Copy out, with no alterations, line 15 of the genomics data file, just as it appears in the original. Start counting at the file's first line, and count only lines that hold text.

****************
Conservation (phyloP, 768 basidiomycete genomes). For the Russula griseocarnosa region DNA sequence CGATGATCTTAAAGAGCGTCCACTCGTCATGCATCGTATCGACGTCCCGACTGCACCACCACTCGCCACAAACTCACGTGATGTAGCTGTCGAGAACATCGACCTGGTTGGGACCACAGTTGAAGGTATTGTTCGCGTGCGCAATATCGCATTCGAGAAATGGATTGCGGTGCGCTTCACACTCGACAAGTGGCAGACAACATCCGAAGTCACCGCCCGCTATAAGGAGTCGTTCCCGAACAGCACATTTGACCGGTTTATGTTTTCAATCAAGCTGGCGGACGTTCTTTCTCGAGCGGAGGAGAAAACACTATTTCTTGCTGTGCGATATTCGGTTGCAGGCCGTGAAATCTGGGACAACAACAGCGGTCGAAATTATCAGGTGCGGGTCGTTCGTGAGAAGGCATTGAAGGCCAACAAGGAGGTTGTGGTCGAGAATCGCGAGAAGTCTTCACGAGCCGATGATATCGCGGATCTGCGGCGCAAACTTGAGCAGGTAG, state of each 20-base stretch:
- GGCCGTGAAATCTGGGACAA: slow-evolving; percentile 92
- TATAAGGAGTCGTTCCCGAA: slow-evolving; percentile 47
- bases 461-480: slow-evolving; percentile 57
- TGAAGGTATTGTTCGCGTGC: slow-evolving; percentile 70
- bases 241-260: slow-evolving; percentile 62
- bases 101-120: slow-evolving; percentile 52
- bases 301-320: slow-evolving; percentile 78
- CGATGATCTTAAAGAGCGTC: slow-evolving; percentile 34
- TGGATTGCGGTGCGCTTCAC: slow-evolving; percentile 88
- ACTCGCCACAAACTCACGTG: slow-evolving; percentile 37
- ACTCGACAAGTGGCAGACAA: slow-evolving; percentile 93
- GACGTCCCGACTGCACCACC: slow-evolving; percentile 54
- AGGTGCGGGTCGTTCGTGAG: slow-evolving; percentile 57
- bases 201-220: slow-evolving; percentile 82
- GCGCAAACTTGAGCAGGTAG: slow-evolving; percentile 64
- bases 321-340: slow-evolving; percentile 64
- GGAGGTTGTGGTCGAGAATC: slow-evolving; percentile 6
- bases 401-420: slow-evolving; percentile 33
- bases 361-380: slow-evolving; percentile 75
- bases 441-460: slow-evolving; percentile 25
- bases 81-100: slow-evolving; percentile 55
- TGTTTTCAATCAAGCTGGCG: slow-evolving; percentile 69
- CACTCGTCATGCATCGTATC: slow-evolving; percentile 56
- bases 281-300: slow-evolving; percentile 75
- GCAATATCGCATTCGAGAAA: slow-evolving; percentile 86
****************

- bases 201-220: slow-evolving; percentile 82